• Computer Science
  • Engineering
  • Biological Science
7. Part Time Work All international students equipped with a valid immigration stamp are permitted to work 20 hours/week in Europe
8. Post Study Work in EUROPE Up to 2-year stay back.
9. Cost of Education and Living
  • Tuition Cost: 9-15 Lacs INR per annum.
  • Living Cost: 6-8 Lacs INR per annum.
10. Visa Process

Here are the key logistical questions to consider when planning your study in Europe.

Will I require a visa in order to study?

The answer is undoubtedly yes, if you are travelling to a host country within the European Union or wider Schengen area (including the United Kingdom, Ireland, Iceland, Norway, Sweden, Croatia, Bulgaria, Cyprus and Romania) from outside of Western Europe (i.e. from the United States of America, Russia or China.)

If you are looking to study for a month or single semester as part of an exchange program, acquiring a Schengen Visa should be your first port of call. Upon successful application, this will grant you temporary visiting access to all EU member and associated nations for a maximum period of 90 days (3 months) from the stamped date of entry within a pre-determined 180 days. You will need to display this visa alongside your passport (or other relevant national identification) upon entry to your country of choice.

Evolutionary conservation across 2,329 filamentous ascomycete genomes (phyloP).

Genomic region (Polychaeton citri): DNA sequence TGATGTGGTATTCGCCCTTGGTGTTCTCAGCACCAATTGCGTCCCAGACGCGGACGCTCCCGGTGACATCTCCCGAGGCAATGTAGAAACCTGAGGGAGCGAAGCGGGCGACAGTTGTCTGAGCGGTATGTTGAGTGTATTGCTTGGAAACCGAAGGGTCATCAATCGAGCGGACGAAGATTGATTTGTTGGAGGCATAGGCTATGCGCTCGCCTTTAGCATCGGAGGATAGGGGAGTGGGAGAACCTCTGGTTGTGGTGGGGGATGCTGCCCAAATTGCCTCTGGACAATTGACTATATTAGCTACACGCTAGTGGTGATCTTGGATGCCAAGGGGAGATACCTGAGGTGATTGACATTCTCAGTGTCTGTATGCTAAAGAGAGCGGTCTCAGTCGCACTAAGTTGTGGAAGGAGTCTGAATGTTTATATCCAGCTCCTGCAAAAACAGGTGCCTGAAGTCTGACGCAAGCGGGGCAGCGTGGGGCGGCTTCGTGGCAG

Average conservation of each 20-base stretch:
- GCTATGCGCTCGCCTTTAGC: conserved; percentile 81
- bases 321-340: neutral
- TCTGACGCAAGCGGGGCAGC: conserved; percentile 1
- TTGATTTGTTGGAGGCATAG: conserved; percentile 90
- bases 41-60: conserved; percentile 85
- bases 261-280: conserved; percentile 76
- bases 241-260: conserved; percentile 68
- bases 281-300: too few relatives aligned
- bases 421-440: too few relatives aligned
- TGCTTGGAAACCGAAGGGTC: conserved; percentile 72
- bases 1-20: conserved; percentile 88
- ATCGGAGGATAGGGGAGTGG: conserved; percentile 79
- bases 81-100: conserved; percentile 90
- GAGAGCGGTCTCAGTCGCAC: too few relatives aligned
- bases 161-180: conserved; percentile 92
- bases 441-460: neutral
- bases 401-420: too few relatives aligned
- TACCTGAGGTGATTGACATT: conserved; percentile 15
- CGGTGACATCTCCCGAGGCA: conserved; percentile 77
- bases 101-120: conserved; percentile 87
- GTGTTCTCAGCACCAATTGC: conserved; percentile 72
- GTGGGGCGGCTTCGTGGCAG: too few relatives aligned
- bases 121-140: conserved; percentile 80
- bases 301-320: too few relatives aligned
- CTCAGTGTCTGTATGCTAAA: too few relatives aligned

Please be aware that if you occupy one of the 37 commonwealth nations classed under Annex II of the Schengen Agreement (i.e. those existing within the linked post-colonial or historical remit of either the United Kingdom or Spain, such as New Zealand, The Holy See or Mexico) you may not require a visa to enter, for either business or pleasure. Despite this, you must still provide a passport or other valid travel document upon entry, and the same initial 90-day restriction applies. It is worth checking the specifics beforehand; certain post-colonial nations, such as Cuba, are not classified. You may apply for a Residence Permit or additional Schengen Visa (to extend your stay to 180 days if your case and nationality of origin qualify) during this allotted time period.